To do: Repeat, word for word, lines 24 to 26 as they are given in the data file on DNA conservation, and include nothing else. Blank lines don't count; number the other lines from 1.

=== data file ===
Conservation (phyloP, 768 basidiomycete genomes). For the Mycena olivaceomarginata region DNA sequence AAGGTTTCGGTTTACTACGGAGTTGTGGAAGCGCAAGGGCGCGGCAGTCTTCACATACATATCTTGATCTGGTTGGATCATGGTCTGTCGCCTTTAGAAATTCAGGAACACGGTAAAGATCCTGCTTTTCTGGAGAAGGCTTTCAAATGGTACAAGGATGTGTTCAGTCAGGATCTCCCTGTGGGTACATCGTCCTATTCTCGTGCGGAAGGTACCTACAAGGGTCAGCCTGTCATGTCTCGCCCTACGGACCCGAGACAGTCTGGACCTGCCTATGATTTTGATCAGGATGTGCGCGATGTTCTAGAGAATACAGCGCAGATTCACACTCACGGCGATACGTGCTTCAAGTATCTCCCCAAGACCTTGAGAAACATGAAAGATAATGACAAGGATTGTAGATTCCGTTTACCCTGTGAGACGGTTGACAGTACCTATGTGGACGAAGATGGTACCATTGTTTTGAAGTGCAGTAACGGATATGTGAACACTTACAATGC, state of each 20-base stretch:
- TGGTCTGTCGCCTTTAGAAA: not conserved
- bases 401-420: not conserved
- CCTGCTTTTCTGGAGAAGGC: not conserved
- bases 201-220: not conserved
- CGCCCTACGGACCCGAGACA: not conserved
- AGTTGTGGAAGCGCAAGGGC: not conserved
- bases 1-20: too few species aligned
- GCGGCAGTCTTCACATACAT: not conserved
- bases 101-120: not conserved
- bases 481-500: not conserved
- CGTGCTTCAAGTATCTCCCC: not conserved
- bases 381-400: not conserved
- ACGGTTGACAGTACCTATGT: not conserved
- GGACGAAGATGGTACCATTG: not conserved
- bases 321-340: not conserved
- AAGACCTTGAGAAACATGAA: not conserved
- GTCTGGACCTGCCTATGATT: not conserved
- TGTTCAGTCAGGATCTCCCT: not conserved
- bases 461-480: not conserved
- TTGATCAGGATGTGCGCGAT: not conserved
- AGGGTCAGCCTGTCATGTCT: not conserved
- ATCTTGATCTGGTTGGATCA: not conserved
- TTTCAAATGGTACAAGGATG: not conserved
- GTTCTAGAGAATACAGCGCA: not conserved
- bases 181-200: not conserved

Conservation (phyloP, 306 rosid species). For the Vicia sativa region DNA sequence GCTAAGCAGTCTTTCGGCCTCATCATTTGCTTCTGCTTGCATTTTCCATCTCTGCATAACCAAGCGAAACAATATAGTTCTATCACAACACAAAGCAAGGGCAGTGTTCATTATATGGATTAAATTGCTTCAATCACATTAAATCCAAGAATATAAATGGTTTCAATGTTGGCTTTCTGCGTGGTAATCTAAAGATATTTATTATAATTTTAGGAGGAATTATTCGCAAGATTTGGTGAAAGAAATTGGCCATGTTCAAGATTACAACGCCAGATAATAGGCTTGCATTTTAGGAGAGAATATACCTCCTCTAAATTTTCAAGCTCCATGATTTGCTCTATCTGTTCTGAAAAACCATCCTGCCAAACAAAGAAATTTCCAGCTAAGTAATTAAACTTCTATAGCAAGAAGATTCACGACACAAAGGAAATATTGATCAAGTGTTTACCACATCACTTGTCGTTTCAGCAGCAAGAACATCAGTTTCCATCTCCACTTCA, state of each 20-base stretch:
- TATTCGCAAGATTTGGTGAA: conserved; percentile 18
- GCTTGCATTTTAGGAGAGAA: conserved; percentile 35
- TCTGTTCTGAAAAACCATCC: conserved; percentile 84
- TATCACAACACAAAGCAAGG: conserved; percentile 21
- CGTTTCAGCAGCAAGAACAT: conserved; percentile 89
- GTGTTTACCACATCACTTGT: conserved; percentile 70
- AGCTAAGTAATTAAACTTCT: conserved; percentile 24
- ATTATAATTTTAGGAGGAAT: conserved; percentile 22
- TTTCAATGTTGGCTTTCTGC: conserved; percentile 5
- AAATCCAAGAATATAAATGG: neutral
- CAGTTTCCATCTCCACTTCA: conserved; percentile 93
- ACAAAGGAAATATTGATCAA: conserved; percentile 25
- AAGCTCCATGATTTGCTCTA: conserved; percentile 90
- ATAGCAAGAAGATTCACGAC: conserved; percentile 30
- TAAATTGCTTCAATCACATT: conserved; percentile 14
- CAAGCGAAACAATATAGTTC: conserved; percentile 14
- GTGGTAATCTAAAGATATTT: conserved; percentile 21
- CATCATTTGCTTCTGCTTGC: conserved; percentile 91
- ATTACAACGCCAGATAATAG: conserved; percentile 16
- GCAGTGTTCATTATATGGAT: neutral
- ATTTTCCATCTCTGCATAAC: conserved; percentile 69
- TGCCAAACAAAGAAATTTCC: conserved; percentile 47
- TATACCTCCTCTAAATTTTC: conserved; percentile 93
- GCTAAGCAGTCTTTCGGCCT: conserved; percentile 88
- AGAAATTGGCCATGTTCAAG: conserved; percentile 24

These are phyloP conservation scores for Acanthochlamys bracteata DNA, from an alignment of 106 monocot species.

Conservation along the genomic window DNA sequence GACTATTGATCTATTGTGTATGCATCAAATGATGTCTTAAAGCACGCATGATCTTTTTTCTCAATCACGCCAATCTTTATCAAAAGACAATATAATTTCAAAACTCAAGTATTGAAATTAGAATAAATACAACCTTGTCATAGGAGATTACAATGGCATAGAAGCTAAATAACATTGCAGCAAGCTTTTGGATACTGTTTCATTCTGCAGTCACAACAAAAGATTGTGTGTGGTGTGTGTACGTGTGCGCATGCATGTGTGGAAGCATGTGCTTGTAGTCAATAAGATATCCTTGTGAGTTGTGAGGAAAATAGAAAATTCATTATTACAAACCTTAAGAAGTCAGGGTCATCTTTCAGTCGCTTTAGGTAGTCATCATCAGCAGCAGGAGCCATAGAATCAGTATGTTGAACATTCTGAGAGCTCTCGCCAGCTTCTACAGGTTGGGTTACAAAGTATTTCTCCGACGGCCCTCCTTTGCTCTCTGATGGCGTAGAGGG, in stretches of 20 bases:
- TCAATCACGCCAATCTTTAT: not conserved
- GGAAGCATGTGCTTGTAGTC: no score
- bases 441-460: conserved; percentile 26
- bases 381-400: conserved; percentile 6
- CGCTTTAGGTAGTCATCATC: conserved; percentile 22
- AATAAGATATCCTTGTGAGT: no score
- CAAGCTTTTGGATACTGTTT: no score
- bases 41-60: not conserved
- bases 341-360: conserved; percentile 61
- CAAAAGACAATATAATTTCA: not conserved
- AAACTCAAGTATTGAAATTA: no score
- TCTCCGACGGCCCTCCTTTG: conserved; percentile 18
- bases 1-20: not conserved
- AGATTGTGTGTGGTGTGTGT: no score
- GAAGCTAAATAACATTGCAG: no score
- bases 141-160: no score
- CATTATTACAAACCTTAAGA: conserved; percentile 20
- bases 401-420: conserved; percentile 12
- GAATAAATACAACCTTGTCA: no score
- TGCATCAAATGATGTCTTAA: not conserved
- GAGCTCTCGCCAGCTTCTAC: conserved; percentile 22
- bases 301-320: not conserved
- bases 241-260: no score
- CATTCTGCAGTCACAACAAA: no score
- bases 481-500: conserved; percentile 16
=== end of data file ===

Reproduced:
- TTTCAAATGGTACAAGGATG: not conserved
- GTTCTAGAGAATACAGCGCA: not conserved
- bases 181-200: not conserved